Economic Inclusion and Development

Rwandan Context

Rwanda is stable country with a sustained economic growth over the last two decades, despite the COVID-19 pandemic which temporarily dampened growth worldwide. The GDP per capita has grown from $125.5 (1994) to $833 (2021) and the current Government programme Vision 2050 projects the long-term strategic direction for the Country to reach upper middle-income status by 2035 and high income by 2050. 

The first seven years of the path to Rwanda’ s Vision 2050 are actualized through the National Strategic Transformation (NST1 2017-2024), providing pillars for accelerated transformation in the areas of economy, social protection and governance, while emphasizing sustainability of results and inclusiveness of development for all, including refugees. The NST1 integrates global, regional commitments and international frameworks such as the Global Compact for Refugees.  

Within this framework, there are many opportunities for the inclusion of refugees within Rwanda’s development. To support this aim, the Ministry in charge of Emergency Management (MINEMA) of the Government of Rwanda and UNHCR launched a joint strategy on Economic Inclusion of Refugees and Host Communities for 2021-24 which aims at graduating refugees from extreme poverty. 

Adopting the concept of Humanitarian-Peace – Development Nexus

Over the coming years UNHCR will increasingly place emphasis on supporting refugee’s economic inclusion, particularly through working with our development partners such as the World Bank, GiZ, CARE, Caritas and so forth.  These partners are also supporting the communities that host refugees to ensure that the overall economy of a region is buoyed up by the presence of refugees.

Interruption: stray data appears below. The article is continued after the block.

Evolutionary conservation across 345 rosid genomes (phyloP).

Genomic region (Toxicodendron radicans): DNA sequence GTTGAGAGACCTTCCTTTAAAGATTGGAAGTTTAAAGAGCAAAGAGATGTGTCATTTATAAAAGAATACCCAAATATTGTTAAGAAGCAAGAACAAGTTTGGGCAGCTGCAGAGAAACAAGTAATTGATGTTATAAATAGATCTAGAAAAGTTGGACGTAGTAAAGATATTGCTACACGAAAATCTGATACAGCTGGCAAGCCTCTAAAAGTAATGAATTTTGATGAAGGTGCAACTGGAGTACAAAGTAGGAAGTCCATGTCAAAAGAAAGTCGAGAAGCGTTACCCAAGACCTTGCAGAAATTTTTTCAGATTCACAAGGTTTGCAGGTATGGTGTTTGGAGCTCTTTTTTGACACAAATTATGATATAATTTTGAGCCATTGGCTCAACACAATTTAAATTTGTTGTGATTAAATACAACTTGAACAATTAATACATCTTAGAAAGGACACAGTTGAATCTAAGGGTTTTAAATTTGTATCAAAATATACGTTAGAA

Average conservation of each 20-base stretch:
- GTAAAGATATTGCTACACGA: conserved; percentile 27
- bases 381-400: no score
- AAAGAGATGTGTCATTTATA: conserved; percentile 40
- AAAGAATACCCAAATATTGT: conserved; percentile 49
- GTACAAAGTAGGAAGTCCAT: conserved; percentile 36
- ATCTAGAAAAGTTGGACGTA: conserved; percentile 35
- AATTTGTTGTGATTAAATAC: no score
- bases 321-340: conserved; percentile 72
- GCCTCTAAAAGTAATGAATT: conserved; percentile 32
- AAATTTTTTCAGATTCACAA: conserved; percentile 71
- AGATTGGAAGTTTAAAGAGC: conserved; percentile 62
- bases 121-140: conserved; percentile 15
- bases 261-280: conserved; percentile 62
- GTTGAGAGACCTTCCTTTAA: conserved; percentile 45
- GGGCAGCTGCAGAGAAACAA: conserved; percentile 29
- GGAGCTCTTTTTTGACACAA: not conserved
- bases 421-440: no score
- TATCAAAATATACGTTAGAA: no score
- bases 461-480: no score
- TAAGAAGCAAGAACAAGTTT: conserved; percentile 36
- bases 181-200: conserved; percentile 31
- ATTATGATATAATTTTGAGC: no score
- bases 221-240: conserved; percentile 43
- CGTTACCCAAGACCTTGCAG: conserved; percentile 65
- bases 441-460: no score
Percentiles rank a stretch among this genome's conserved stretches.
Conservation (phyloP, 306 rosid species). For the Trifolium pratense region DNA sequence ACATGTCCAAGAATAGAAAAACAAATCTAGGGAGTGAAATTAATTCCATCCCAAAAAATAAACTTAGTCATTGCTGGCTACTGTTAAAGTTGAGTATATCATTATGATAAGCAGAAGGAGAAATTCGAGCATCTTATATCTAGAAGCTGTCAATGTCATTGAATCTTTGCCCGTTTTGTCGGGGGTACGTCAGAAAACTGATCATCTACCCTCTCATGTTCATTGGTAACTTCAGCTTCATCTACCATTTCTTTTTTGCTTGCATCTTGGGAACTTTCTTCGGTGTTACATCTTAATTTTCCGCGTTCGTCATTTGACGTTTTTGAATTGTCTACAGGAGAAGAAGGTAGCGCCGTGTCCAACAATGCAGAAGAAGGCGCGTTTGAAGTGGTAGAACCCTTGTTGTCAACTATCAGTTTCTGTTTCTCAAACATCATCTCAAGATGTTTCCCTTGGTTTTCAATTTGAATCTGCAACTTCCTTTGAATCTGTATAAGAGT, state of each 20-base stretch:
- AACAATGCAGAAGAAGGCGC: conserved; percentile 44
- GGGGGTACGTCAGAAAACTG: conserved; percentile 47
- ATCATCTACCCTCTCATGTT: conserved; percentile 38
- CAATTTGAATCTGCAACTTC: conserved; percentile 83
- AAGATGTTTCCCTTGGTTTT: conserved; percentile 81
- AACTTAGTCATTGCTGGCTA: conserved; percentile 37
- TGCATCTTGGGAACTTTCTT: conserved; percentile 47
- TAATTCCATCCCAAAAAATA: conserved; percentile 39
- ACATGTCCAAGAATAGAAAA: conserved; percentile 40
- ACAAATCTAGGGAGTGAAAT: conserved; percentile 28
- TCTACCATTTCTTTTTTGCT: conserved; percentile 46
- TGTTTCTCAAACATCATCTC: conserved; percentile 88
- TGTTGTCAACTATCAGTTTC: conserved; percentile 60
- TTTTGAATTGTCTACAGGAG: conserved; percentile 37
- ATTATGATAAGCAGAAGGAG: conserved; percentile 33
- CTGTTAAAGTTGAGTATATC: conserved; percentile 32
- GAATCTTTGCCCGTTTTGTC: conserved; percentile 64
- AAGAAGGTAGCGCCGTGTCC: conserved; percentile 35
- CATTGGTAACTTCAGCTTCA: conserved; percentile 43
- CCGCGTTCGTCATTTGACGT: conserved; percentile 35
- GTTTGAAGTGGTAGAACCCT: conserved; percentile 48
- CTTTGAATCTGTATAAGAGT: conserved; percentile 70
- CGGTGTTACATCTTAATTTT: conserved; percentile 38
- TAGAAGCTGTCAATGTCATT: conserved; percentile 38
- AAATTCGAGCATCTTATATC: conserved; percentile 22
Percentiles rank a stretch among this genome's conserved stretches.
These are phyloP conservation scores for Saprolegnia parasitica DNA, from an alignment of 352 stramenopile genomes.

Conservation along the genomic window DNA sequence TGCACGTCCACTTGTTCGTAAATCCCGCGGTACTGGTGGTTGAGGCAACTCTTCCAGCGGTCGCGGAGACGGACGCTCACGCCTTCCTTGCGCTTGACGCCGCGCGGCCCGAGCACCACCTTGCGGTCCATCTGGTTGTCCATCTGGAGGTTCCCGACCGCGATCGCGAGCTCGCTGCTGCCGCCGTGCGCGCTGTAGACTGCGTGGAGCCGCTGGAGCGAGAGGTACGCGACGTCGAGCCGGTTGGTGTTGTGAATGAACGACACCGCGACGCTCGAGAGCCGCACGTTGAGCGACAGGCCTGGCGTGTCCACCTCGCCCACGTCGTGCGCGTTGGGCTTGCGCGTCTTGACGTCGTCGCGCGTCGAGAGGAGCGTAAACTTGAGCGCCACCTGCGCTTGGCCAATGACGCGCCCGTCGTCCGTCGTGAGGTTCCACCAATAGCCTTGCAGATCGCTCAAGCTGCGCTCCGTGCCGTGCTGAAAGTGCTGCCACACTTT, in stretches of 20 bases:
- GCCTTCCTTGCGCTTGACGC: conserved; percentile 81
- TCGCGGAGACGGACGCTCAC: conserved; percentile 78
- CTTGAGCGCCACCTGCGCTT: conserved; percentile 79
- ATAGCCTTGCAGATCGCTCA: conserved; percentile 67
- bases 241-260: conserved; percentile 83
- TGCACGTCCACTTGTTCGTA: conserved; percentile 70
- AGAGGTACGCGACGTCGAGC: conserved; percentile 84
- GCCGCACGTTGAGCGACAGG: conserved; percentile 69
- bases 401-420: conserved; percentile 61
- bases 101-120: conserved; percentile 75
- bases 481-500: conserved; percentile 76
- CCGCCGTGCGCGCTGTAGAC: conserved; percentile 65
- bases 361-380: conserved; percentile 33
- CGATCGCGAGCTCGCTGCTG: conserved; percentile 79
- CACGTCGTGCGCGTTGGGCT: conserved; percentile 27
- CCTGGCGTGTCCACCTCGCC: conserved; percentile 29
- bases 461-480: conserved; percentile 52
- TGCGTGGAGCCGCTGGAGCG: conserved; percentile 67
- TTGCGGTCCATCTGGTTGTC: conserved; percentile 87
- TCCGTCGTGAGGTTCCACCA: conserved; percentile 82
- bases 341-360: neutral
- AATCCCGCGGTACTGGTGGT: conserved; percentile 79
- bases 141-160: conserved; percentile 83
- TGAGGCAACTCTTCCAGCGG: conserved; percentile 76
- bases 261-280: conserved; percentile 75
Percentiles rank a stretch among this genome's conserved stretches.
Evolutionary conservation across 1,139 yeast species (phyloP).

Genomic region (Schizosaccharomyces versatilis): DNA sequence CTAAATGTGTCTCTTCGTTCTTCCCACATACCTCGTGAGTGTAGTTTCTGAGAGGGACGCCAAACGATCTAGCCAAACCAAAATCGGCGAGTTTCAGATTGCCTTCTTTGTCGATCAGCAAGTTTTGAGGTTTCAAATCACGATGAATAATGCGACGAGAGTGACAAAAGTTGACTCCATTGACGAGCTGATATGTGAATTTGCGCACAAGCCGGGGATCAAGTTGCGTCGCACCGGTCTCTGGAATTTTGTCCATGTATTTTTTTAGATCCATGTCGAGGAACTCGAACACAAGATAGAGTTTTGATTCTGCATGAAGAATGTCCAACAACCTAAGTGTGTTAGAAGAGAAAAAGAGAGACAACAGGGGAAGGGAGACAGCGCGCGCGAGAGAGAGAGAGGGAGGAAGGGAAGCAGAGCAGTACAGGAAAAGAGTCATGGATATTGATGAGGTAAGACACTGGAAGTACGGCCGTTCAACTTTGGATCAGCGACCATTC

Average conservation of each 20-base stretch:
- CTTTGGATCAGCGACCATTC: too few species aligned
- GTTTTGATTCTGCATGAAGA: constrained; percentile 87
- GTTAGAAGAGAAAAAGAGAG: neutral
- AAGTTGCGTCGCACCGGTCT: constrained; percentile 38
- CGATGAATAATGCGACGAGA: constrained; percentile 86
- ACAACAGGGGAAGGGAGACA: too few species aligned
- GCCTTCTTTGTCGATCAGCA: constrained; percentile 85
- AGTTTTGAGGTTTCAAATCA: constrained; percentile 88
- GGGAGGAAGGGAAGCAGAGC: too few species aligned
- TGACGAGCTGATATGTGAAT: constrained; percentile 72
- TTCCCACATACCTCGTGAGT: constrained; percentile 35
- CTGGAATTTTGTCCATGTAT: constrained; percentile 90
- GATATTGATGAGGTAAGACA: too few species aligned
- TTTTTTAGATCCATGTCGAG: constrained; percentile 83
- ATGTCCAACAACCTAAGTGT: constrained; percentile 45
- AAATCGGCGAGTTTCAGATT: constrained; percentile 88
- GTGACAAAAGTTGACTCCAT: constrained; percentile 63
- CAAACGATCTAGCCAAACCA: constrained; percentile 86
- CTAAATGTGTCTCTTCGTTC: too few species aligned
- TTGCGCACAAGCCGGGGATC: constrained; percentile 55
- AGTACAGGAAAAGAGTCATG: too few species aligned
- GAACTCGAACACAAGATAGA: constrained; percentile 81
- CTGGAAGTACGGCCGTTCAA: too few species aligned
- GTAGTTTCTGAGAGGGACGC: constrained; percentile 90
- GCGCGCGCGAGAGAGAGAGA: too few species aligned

UNHCR and partners hope to encourage self-reliance, build resilience to shocks and make investments to support the graduation of refugees out of poverty while reducing the potential for frictions within the communities. In addition, UNHCR and partners aim to ensure that refugees are equipped with skills which enable them access to local, regional and global markets, regardless of their status. 

When refugees are included in communities from the outset, such as through access to education and labour markets, they can build their skills and contribute to local economies, fuelling the development of the communities hosting them. 


In order to support the economic inclusion of refugees, together with our partners, UNHCR implements a range of livelihood activities in the following areas: 

  • enhancing socio-economic data about the refugee population in Rwanda in order to identify the most vulnerable households and those which have the potential to become self-sufficient 
  • boosting technical and entrepreneurial market driven skills through livelihood training and the development of business plans 
  • providing regular and time-bound consumption support to enable them to meet their basic needs 
  • providing lumpsum cash grants for employment start-ups 
  • developing refugees’ ability to save money as a tool to access finance and build resilience  
  • ensuring the close mentorship and coaching of all beneficiary populations on life skills in a way that develops their self-confidence